i. The ancient Christian historian Eusebius says John was imprisoned at Patmos under the reign of the Roman Emperor Domitian. (Church History, III.18, 20 - from the Nicean and Post Nicean Fathers Series 2, Volume 1, pages 1480149)
ii. “According to Victorinus, John, though aged, was forced to labor in the mines located at Patmos. Early sources also indicated that about a.d. 96, at Domitian’s death, John was allowed to return to Ephesus when the Emperor Nerva was in power.” (Walvoord)
2. (10-11) John is commanded to write.
I was in the Spirit on the Lord’s Day, and I heard behind me a loud voice, as of a trumpet, saying, “I am the Alpha and the Omega, the First and the Last,” and, “What you see, write in a book and send it to the seven churches which are in Asia: to Ephesus, to Smyrna, to Pergamos, to Thyatira, to Sardis, to Philadelphia, and to Laodicea.”
a. I was in the Spirit on the Lord’s Day: What does John mean by saying he was in the Spirit? This seems to have more meaning than simply saying he was walking “in the Spirit” as opposed to being “in the flesh” in the sense Paul means in Galatians 5:16. The idea isn’t simply that John was walking in the Spirit, but that he received unique revelation from the Holy Spirit. This was a unique spiritual experience for John, what some might call an out of body experience - though of course, without the occult or spiritism such experiences are associated with today.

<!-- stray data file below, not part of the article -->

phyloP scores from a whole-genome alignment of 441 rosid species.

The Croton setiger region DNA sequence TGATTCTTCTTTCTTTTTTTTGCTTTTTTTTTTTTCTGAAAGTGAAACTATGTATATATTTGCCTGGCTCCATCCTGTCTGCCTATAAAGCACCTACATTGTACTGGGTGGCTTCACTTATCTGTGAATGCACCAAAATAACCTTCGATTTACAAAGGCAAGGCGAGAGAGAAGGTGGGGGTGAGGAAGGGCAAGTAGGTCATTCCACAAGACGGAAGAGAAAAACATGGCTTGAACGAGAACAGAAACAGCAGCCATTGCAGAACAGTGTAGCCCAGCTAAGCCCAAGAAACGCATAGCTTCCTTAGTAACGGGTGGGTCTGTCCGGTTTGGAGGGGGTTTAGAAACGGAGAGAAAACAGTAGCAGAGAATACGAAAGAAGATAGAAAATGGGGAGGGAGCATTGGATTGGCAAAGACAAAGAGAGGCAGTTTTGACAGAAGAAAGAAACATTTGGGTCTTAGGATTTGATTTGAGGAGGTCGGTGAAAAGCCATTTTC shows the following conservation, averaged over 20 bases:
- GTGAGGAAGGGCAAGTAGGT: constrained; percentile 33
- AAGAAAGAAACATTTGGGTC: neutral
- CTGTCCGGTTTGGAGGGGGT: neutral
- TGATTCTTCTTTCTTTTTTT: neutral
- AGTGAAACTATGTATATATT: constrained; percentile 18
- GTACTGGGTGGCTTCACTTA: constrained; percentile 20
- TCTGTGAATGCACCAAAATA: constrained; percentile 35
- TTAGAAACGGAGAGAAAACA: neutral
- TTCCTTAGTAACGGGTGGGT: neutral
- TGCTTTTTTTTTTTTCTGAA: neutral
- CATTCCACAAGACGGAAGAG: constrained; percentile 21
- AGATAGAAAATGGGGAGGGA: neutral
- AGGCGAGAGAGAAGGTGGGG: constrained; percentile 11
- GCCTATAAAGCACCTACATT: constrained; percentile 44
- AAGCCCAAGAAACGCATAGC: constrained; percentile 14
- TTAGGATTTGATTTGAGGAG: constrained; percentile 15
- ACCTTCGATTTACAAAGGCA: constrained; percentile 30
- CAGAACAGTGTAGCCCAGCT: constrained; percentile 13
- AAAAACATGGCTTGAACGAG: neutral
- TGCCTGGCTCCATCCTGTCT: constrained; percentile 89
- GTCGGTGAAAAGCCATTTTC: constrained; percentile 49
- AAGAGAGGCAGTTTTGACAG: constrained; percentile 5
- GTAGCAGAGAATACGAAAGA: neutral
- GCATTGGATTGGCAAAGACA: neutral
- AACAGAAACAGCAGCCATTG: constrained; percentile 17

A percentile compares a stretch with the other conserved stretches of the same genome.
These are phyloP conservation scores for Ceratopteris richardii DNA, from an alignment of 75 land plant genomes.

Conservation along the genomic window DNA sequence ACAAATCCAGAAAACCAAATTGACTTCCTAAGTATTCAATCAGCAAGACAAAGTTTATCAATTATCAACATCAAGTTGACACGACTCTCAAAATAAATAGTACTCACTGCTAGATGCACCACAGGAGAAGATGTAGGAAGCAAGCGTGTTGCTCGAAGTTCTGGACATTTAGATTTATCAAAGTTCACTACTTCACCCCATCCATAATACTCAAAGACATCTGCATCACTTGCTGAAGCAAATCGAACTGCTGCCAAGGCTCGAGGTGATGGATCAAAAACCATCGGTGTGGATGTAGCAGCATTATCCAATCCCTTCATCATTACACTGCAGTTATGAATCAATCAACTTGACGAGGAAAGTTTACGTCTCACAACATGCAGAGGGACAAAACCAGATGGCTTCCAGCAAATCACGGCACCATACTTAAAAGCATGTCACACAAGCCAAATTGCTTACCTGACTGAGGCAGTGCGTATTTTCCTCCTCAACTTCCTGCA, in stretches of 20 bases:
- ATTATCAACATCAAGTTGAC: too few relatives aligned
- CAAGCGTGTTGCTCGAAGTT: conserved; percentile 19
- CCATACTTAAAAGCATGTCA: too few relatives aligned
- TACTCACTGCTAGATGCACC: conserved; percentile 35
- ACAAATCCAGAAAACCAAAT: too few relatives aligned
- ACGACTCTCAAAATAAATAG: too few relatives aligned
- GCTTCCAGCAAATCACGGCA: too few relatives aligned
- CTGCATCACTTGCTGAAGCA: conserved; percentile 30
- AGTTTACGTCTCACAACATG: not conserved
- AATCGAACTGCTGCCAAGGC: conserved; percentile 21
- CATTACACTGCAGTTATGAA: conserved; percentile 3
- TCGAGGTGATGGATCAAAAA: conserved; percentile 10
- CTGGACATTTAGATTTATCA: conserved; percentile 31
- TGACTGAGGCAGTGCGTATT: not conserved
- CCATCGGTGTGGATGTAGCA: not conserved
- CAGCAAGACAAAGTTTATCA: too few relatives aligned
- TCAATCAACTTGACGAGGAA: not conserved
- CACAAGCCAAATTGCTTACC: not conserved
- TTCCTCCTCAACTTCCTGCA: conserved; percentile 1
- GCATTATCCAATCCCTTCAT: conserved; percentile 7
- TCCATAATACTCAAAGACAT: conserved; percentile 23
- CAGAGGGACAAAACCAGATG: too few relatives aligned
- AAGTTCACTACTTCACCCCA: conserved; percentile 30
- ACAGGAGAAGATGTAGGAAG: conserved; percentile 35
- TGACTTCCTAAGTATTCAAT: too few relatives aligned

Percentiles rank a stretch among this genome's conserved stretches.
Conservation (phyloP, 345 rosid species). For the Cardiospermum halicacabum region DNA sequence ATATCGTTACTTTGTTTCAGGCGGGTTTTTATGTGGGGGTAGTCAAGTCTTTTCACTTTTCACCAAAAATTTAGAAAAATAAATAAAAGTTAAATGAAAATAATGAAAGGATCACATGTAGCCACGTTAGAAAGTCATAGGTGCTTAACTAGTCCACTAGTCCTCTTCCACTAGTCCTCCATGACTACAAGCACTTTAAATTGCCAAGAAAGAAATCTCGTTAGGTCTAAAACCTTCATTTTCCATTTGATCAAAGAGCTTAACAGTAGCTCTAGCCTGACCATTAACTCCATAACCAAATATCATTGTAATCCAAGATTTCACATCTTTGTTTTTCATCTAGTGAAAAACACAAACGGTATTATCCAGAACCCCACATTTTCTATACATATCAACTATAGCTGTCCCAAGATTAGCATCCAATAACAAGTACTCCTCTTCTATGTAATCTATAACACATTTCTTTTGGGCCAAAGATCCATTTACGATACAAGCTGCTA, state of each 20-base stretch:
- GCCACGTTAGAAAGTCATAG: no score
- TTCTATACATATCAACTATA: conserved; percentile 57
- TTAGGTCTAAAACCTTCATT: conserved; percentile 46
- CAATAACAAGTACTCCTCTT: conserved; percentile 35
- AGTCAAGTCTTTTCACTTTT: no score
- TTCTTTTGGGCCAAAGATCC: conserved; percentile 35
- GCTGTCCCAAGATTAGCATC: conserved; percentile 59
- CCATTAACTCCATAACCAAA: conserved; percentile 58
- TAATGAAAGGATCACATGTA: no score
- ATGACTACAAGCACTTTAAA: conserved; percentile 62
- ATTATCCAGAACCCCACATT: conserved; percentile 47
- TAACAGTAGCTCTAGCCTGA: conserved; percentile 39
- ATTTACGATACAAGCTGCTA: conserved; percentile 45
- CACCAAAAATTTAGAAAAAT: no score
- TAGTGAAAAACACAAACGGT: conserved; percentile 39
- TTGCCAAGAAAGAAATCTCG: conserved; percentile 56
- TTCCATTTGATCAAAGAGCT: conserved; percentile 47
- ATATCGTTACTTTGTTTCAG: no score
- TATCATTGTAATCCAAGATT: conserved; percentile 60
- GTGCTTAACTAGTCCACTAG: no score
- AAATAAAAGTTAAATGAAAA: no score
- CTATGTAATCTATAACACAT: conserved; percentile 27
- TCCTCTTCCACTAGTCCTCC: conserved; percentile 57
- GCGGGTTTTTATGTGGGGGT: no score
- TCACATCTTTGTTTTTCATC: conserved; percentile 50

i. Walvoord defines in the Spirit like this: “Carried beyond normal sense into a state where God could reveal supernaturally the contents of this book.”
ii. There are four references to John being in the Spirit in the Book of Revelation. First at Patmos (Revelation 1:10), then in heaven (Revelation 4:2), than in the wilderness (Revelation 17:3), and finally on the mountain of God (Revelation 21:10).
b. On the Lord’s Day: When is the Lord’s Day? Among the pagans of the Roman Empire, the first day of each month was called “Emperors Day” in honor of the Roman Emperor. Perhaps Christians proclaimed their allegiance to Jesus by honoring the first day of the week as their own Lord’s Day.
i. This is not the same term used for The Day of the Lord in the Old Testament, nor is it the same idea. The Book of Revelation will definitely deal with the idea of The Day of the Lord, but it doesn’t do it here.